Sunday, October 10, 2010

Pericope for the Week

Last week marked the 223rd anniversary of the death of Henry Melchior Muhlenberg (9/6/1711--10/7/1787), the so-called "patriarch of the Lutheran Church in America." He had been born in Hanover, Germany (the seventh of nine children), educated at Goettingen University, served as teacher in Halle (at that time a center of Lutheran Pietism), and then, under the direction of the Pietist leader A. H. Francke, came to Pennsylvania in 1742 to serve the "united" Lutheran congregations there. Skilled in many areas--he was fluent in  Latin, German, English, and Dutch, and had some knowledge of medicine--he was a great organizer, catechist, preacher, and missionary. He and his wife had eleven children, three of whom themselves became prominent: John Peter Gabriel was a pastor, soldier, and politician; Frederick Augustus Conrad was a pastor, congressman, and the first person elected Speaker of the U. S. House of Representatives; and Gotthild Henry Ernst was a pastor (surprise), botanist, and scholar.

The three large volumes of Muhlenberg's journals, edited by two giants among 20th-century American Lutherans, Theodore Tappert and John Doberstein (who also translated the entries), give us, to quote the editors, "intimate glimpses into the life and manners of American colonists in the eighteenth century." Here are two "markings" that struck me as I reread the journals last week:

From the entry for October 13, 1774:

Our host received a visit today from a German family of our religion who live in Old Indian Swamp, fifty miles away in the country. The man's name is Philip Eisenmann and he has a plantation of his own, but no Negroes. He and his wife cultivate the place themselves in the sweat of their brows and prove thereby that a man can live and find food and clothing without the use of black slaves, if he be godly and contented and does not desire to take more out of the world than he brought into it.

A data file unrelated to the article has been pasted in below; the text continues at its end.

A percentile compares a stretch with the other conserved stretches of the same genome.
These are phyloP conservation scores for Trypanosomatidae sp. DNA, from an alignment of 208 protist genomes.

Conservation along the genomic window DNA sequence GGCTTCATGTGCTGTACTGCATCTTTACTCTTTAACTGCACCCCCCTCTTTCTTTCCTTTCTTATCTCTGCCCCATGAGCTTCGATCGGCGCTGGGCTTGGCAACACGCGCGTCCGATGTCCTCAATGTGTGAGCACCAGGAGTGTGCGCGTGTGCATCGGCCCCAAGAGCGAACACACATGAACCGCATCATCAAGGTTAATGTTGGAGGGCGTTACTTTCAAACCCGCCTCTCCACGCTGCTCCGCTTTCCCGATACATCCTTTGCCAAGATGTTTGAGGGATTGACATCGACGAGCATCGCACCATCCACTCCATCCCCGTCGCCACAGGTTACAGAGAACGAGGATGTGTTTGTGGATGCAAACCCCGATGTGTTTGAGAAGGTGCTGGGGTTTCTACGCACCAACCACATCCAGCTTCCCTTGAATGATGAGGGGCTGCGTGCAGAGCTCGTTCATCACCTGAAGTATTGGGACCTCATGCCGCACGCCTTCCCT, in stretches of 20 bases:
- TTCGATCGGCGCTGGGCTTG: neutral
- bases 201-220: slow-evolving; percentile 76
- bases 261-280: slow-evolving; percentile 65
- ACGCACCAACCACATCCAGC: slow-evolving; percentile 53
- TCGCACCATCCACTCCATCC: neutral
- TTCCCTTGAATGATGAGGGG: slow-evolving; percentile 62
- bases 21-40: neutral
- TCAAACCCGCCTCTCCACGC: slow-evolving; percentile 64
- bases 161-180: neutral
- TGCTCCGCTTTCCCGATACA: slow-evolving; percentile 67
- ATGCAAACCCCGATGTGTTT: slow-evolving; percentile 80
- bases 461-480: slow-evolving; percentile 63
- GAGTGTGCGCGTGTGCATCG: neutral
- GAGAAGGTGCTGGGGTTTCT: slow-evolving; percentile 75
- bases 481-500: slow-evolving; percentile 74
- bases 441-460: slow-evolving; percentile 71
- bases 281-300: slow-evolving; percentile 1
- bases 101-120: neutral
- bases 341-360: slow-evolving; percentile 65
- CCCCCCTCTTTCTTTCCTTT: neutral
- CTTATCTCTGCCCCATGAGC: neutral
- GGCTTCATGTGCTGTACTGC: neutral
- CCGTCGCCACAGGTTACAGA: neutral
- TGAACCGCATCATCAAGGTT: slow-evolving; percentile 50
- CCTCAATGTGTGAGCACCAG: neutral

They lamented the great lack of schools and religious services in their neighborhood. They have been using their barn for public worship and have taken on as preacher a young man who recently arrived from Germany and spent some time teaching school in Charleston. The man said that the pastor works the whole week on a sermon, gathering it together from books and writing it all out, and then on Sunday dryly reads it from the paper without the slightest expression in his voice. He even has to read the Lord's Prayer, not knowing it from memory, and gives as his excuse the fact that the Lord did not give him the gift of a good memory. The good Lord is always the one to be blamed when these sluggards remain uncircumcised in heart and ears. The only credentials he brought with him from Germany were a pair of black breeches. The other fragments, such as bands, etc., he obtained from his countryman, Pastor Daser.

And this from the entry for July 4, 1776:

Today the Continental Congress openly declared the united provinces of North America to be free and independent states. This has caused some thoughtful and far-seeing melancholici to be down in the mouth; on the other hand, it has caused some sanguine and short-sighted persons to exult and shout with joy. It will appear in the end who has played the right tune. This remains as a comfort to believers: There is One who sits at the rudder, who has the plan of the whole before him, to whom all power in heaven and earth is given, and who has never yet made a mistake in his government. He it is who neither sleeps nor slumbers and who has asked his people to pray, "Hallowed be thy name, thy kingdom come, thy will be done."

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